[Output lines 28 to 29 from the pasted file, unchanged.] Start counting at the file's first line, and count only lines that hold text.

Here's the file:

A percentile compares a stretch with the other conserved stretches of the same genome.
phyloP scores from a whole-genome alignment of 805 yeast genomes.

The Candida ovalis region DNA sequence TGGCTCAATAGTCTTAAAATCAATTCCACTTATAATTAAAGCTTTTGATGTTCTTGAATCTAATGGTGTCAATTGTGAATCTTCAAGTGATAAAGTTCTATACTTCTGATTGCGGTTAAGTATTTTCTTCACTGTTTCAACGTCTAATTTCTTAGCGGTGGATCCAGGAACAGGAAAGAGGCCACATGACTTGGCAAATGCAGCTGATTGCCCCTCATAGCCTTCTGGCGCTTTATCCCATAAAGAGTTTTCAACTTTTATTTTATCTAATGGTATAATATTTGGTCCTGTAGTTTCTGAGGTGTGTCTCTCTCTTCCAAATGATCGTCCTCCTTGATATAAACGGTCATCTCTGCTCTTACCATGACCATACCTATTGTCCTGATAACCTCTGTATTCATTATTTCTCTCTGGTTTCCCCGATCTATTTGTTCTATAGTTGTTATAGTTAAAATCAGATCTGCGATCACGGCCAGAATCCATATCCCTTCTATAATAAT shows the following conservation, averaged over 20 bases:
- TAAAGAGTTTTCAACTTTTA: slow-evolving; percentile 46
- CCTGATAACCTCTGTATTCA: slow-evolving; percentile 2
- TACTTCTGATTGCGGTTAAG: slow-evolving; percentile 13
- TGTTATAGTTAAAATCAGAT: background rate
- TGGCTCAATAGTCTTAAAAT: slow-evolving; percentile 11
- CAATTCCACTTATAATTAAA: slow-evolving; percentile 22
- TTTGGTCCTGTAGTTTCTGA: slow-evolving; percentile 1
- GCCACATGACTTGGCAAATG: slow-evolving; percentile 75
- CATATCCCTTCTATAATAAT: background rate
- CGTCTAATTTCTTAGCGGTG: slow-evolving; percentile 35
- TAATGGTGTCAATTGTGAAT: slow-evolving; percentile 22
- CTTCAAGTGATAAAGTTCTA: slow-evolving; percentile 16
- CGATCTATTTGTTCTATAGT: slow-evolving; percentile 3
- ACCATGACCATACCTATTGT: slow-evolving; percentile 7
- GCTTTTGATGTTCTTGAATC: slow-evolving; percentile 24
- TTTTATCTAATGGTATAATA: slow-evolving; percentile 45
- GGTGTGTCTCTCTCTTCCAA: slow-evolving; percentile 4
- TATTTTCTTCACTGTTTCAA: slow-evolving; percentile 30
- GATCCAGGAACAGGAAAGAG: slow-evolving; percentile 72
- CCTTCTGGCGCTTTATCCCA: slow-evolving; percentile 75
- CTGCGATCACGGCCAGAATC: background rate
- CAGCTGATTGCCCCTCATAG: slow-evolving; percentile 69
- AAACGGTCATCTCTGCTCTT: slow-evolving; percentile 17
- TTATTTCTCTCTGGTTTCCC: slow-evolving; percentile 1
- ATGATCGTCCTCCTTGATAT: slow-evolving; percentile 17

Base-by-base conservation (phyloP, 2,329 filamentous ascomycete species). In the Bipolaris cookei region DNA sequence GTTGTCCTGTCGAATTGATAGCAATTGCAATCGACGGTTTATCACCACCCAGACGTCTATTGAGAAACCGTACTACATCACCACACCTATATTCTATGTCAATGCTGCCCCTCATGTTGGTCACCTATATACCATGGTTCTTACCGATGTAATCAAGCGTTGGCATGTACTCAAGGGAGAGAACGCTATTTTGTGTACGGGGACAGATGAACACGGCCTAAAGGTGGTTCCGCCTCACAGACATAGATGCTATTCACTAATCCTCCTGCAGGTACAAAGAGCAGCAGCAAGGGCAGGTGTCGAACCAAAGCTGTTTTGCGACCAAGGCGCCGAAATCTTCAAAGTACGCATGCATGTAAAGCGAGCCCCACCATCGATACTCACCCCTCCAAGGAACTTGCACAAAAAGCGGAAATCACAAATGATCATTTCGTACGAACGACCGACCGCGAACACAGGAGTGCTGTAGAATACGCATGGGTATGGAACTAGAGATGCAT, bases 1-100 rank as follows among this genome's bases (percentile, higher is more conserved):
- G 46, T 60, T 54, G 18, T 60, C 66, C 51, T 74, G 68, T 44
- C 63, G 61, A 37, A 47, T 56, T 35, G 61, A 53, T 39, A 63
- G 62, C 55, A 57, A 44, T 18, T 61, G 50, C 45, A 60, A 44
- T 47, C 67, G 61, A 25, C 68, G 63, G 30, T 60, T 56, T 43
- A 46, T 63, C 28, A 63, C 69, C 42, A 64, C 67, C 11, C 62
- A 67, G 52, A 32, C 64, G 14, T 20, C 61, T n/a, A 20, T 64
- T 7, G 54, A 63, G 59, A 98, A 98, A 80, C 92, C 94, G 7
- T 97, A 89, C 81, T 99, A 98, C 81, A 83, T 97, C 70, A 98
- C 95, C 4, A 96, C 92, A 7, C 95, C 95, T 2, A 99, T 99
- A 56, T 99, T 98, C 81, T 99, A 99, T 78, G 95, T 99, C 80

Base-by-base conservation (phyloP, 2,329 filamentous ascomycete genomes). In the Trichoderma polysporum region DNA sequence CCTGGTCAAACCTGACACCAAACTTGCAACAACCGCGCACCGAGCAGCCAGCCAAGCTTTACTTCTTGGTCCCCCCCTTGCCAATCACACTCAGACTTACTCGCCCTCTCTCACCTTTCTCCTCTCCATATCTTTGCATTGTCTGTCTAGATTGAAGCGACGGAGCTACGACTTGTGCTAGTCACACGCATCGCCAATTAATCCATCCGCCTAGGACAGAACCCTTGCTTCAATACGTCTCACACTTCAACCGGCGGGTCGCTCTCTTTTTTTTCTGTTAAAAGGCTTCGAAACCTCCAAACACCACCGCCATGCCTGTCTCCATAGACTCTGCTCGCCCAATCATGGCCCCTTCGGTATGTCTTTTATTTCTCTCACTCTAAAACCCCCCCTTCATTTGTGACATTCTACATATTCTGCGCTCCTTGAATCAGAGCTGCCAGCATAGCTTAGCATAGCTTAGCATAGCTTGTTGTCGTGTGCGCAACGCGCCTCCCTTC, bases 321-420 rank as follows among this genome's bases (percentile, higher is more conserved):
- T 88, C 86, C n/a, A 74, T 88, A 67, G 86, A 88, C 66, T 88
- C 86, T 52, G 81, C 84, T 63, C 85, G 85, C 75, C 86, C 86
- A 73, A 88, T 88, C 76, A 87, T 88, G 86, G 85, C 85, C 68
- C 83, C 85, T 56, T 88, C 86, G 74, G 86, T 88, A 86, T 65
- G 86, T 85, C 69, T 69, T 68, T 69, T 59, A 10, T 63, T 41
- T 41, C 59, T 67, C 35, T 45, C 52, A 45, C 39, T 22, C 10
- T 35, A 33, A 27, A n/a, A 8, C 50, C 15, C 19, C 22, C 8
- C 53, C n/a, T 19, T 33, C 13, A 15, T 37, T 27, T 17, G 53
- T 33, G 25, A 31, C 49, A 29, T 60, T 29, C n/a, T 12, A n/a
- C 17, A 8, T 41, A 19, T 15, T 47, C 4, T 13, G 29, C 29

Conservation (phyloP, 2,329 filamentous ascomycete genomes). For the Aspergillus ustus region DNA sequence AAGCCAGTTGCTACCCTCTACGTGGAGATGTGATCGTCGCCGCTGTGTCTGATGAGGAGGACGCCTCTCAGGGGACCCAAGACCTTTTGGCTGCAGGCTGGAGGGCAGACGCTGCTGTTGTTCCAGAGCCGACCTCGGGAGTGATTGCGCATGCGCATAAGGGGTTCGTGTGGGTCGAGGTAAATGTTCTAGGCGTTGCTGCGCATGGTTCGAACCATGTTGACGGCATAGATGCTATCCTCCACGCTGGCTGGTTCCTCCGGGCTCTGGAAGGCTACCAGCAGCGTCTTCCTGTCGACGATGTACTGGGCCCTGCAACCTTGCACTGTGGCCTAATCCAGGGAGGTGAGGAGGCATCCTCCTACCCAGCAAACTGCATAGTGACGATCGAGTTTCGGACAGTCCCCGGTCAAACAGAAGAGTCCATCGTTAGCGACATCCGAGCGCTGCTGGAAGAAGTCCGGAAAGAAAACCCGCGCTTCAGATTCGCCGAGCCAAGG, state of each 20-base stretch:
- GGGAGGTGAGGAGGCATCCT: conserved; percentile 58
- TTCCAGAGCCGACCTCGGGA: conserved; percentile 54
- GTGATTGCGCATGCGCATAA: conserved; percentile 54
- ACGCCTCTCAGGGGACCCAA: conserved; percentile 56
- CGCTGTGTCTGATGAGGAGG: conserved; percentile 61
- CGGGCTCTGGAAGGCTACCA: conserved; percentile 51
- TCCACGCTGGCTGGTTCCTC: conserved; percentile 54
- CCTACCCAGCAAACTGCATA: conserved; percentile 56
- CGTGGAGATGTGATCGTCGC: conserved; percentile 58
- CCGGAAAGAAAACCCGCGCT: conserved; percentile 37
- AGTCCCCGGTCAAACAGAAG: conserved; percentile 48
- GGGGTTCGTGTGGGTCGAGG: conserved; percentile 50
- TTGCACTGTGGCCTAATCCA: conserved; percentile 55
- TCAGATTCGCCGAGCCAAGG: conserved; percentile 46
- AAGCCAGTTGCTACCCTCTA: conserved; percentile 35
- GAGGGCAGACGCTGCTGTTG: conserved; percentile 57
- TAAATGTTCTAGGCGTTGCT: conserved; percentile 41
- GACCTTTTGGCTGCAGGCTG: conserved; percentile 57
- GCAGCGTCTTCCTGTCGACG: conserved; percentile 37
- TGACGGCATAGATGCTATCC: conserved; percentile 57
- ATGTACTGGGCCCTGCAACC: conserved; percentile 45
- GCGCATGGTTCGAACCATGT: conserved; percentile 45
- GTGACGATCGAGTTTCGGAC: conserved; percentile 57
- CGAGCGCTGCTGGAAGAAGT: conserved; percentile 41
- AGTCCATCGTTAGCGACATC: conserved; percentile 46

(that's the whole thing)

- ATGATCGTCCTCCTTGATAT: slow-evolving; percentile 17

Base-by-base conservation (phyloP, 2,329 filamentous ascomycete species). In the Bipolaris cookei region DNA sequence GTTGTCCTGTCGAATTGATAGCAATTGCAATCGACGGTTTATCACCACCCAGACGTCTATTGAGAAACCGTACTACATCACCACACCTATATTCTATGTCAATGCTGCCCCTCATGTTGGTCACCTATATACCATGGTTCTTACCGATGTAATCAAGCGTTGGCATGTACTCAAGGGAGAGAACGCTATTTTGTGTACGGGGACAGATGAACACGGCCTAAAGGTGGTTCCGCCTCACAGACATAGATGCTATTCACTAATCCTCCTGCAGGTACAAAGAGCAGCAGCAAGGGCAGGTGTCGAACCAAAGCTGTTTTGCGACCAAGGCGCCGAAATCTTCAAAGTACGCATGCATGTAAAGCGAGCCCCACCATCGATACTCACCCCTCCAAGGAACTTGCACAAAAAGCGGAAATCACAAATGATCATTTCGTACGAACGACCGACCGCGAACACAGGAGTGCTGTAGAATACGCATGGGTATGGAACTAGAGATGCAT, bases 1-100 rank as follows among this genome's bases (percentile, higher is more conserved):